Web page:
Too much too young

By Gabrielle Pickard
0 CommentsPrint E-mail, November 30, 2009
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The age that children should officially start school, has been under scrutiny recently in the UK, resulting in parents across the country deliberating whether sooner is better than later or vice versa. Whilst the Labour government want to see children start school a year earlier, at four, the first "wholesale" review of primary education constructed in Britain for 40 years, has recommended the UK conforms to the international educational practice of children starting formal lessons at six.

The Cambridge University-led report concluded their apparently "comprehensive" study of primary education with devastating criticism of the current system. But the vital issue which has been ignored in the vast and scathing jibes at the UK's primary learning structure that followed the report, is that by giving children "greater freedom" and slackening the present system which is "even narrower than that of the Victorian elementary schools", parents face the dilemma and anguish of what to do with their children until they are six.

In Spain, the compulsory age children must attend school is six but it is commonly practiced that youngsters start school in the autumn they turn three. This "freedom" leaves many parents undecided of whether to send their children to school at three, so that they may start mixing, making friends and learning, or letting them stay at home and giving them more of a "childhood".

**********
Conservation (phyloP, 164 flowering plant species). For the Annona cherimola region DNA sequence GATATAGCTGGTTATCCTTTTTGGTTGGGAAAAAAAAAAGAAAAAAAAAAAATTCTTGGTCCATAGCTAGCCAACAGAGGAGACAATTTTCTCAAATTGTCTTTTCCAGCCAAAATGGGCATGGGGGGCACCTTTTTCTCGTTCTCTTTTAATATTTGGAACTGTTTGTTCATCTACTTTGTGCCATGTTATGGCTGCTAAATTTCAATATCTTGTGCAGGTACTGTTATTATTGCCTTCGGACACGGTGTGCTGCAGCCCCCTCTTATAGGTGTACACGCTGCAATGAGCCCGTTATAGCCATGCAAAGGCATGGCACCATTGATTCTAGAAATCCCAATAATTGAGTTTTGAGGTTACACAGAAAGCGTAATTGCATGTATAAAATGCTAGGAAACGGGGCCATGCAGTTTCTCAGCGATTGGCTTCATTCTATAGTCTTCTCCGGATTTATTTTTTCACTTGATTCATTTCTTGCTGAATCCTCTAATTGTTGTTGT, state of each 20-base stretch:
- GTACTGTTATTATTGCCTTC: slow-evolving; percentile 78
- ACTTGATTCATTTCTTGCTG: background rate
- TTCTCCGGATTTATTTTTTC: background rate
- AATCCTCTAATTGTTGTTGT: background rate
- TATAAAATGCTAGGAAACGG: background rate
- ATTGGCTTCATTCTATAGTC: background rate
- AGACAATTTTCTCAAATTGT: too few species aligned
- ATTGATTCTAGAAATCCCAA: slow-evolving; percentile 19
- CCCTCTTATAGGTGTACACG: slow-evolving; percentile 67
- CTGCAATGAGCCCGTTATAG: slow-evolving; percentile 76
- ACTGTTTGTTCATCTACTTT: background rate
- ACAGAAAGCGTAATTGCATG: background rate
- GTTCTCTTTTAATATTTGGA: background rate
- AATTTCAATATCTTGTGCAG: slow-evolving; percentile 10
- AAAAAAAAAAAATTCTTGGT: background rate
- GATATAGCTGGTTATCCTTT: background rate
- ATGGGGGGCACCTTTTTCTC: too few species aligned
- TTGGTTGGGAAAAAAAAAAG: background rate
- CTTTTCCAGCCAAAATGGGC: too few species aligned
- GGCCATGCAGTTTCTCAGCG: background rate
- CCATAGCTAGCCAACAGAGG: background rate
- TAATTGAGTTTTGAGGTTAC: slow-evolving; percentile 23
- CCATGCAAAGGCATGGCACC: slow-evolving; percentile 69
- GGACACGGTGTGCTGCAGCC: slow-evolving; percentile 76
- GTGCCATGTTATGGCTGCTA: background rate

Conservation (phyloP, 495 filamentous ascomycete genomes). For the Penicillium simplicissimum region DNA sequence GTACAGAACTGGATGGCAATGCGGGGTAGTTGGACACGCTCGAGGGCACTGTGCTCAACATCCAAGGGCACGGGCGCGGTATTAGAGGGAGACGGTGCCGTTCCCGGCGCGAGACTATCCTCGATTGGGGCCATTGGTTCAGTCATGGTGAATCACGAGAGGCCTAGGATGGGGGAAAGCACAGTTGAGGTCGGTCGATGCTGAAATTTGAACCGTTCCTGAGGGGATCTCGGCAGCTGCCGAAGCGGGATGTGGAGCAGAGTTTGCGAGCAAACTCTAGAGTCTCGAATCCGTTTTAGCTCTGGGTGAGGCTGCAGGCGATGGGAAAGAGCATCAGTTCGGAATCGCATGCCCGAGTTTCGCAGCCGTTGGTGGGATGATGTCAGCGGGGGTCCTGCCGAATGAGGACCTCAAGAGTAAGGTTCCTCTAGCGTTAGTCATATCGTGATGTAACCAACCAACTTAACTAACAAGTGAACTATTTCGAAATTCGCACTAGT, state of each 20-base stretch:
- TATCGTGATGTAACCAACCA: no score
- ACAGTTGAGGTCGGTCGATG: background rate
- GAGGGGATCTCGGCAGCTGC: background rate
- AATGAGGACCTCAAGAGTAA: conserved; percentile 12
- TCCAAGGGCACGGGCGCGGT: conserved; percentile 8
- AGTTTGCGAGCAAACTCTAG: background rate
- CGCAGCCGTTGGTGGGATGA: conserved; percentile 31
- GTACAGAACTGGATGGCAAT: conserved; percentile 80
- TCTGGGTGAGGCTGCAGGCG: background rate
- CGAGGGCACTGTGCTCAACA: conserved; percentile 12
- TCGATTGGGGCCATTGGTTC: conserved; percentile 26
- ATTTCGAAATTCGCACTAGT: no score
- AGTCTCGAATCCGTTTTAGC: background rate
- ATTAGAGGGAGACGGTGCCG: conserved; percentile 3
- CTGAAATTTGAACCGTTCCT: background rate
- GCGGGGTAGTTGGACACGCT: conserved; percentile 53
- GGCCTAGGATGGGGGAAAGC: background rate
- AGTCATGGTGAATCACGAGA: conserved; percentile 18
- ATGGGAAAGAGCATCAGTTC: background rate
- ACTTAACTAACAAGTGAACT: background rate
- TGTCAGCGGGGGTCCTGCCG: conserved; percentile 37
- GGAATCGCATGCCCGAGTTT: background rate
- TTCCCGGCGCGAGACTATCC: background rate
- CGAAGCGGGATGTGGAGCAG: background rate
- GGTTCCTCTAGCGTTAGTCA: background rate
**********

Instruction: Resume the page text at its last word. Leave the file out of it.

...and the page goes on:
Children normally start school at 3 in Spain.

I am a parent currently experiencing such torment. Having lived in Spain off and on for over five years, my husband and I decided to send our son Frankie, who turned three this September, to the local state school. Our decision was not easily made. Eventually we decided that it was better Frankie started mixing with local children and started to learn the language. Eight weeks since the school term began we are unsure whether we made the right choice. If it was compulsory that Frankie attended school at three I think it would be easier for parents. Having to make a choice that could potentially rob your child of their childhood, it leaves parents with a huge responsibility. We also had to fork out over 120 euros on text books for the year, in which pupils have to complete assignments and receive subsequent grades. Because it is commonly practiced that children start school at three, unlike Britain, nurseries and pre-school centers offering part-time attendance for youngsters are few and far between in Spain, making attending full-time school the only real option if you want your child to mix.

Is it all too formal for young shoulders to bare?

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